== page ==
On-chain privacy is key to broader mass adoption of crypto

Innovations in the crypto space appear daily. Whether through decentralized applications or new ways to implement and use non-fungible tokens (NFTs) in decentralized finance, blockchain technology is innovating at the speed of light. The only thing missing? Broad Acceptance. One thing holding this back is the very public nature of the blockchain. DeFi, as it works now, lacks meaningful privacy. To encourage widespread adoption by businesses, governments, and individuals, those who conduct blockchain transactions should expect regular, consistent data protection.

First we need to define what privacy means. It does not imply pseudonymity that cryptocurrency now claims to have. Good privacy means not tracing a personal financial account and not disclosing an individual’s assets. It means a company can protect trade secrets. Privacy means that a government’s finances are the business of its citizens – not the business of dangerous neighbors.

Related: In crypto, nobody cares who you are: here’s why it’s a good thing

Cryptocurrency is just that – a currency. As the Canadian trucker convoy and the Russian war on Ukraine bring about a shift in crypto sentiment, it will continue to be treated as a currency regardless of whether it is regulated as such. It is a financial asset, and our current understanding of personal financial privacy supports the move toward privacy across DeFi. The European Union has issued the General Data Protection Regulation, to which all internet companies operating within the EU are committed. At a more traditional level, fiat banks have multiple privacy protocols, many of which are subject to human error. Privacy is natural and often unvalued until removed.

Privacy is critical to enterprise crypto transactions

It’s impossible to deny that corporations and large traditional financial institutions are migrating to crypto, with news of giants like Commerzbank applying for crypto custody business licenses. Corporate finance is beginning to see the benefits of using crypto to solve a problem that has plagued them for decades: instant cross-border payments. Lack of privacy for these transactions will discourage wider adoption because until the privacy of such institutional transactions is secured, it will remain a niche offering.

Businesses have the right to protect trade secrets, including those related to finance and payments to employees and contractors. Hedge funds, which will benefit tremendously from moving assets onto the blockchain, need to be able to protect their financial movements. If every movement of wealth can be traced, private companies cannot protect themselves and competition is diluted. It is just as reasonable to expect privacy in business as privacy is for individuals. As crypto sees wider adoption, it will continue to atrophy every step of the way until the privacy issue is resolved.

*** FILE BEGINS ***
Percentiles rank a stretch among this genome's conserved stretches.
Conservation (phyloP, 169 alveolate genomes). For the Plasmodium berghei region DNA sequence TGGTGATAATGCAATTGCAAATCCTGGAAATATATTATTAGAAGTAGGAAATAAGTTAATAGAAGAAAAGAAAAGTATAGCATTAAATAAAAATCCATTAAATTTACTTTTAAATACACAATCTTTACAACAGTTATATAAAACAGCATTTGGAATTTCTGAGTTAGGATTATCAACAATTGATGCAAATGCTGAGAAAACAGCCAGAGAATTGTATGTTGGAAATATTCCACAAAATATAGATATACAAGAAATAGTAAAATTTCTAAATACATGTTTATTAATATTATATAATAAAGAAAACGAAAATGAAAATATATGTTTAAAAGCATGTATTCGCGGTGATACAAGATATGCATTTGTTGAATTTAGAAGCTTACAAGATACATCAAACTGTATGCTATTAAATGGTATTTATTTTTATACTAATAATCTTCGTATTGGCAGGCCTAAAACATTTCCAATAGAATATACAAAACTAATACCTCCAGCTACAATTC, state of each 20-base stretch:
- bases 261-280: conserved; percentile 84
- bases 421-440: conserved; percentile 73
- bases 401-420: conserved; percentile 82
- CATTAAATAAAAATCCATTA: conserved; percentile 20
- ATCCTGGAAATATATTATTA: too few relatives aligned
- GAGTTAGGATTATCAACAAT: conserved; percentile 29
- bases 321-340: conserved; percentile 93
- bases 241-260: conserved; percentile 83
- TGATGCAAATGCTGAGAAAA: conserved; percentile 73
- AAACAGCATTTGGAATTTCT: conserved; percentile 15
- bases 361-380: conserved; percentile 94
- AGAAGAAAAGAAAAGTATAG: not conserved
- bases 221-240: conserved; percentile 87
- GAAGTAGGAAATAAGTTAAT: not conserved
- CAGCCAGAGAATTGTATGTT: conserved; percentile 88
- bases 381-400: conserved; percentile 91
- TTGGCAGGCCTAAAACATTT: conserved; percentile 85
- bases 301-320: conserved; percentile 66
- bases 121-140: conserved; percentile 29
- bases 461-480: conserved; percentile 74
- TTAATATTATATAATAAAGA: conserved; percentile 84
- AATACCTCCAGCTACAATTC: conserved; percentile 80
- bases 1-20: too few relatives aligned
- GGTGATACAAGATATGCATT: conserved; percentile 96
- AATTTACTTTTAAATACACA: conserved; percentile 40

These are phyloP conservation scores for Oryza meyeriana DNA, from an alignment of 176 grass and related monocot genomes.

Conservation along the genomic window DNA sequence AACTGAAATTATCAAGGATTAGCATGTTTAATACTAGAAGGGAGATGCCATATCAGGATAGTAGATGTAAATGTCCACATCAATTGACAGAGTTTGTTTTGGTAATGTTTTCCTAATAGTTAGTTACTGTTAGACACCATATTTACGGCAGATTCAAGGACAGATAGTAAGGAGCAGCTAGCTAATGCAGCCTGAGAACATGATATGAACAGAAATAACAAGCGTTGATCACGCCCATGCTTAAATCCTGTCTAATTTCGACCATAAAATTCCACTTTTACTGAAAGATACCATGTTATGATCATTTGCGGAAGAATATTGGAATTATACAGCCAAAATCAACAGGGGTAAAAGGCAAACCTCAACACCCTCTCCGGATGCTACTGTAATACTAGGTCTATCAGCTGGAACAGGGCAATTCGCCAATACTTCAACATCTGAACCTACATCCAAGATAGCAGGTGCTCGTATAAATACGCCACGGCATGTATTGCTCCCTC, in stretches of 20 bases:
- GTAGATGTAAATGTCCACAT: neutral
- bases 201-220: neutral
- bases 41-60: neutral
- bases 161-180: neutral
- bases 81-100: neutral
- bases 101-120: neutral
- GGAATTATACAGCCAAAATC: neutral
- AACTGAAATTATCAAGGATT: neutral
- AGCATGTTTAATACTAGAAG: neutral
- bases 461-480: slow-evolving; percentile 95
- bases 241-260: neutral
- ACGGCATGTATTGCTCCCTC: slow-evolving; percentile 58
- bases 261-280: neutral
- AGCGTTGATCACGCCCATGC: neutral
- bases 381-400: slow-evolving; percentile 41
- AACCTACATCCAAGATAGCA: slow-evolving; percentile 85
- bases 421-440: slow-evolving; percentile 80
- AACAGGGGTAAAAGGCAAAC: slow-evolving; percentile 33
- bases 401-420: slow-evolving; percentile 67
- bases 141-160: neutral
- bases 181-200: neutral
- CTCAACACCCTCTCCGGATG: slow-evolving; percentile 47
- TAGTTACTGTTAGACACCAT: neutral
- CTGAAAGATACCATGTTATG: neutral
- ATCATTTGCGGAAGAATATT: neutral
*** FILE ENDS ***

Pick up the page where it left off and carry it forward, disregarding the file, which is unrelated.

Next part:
Related: The loss of privacy: why we must fight for a decentralized future

Data protection does not endanger regulation

The good news is that privacy in DeFi can be both responsible and secure. We all know that regulation is increasing, and as frustrating as it is for the wild west of blockchain projects, guard rails can enable growth. People don’t trust what they don’t understand, and when regulations come, they signal that the people running governments know what’s happening and what needs to be monitored. That is a Good Matter. Governments can – and should – regulate crypto exchanges, fiat ingress and egress, and individuals subject to local, state, and federal laws, regardless of where they reside. Privacy does not threaten or disable regulation. Governments codify privacy on social networks. Why should financial networks be an exception?


The bottom line is that once DeFi is safe and private, people will feel more comfortable using crypto. Because people don’t trust something they don’t understand, we need to invite them in, using the expectancy paradigm that accompanies other financial endeavors. Another way to invite people into the room is to separate the argument for privacy from the discussion of anonymity. This will help solve the problem new adopters face when they mistake crypto for an easy way to facilitate illicit transactions. Until there is a reasonable expectation of privacy, DeFi will remain a risky endeavor for both individuals and businesses.

This article does not contain any investment advice or recommendation. Every investment and trading move involves risk and readers should do their own research when making a decision.

The views, thoughts, and opinions expressed herein are solely those of the author and do not necessarily reflect or represent the views and opinions of Cointelegraph.

Kieran Mesquita is chief scientist at Railgun, a decentralized smart contract project that brings privacy to cryptocurrencies that work seamlessly with DeFi. He has an extensive background in developing technologies for blockchain and DeFi projects. He was an early adopter of Bitcoin and one of the first to develop his GPU mining software.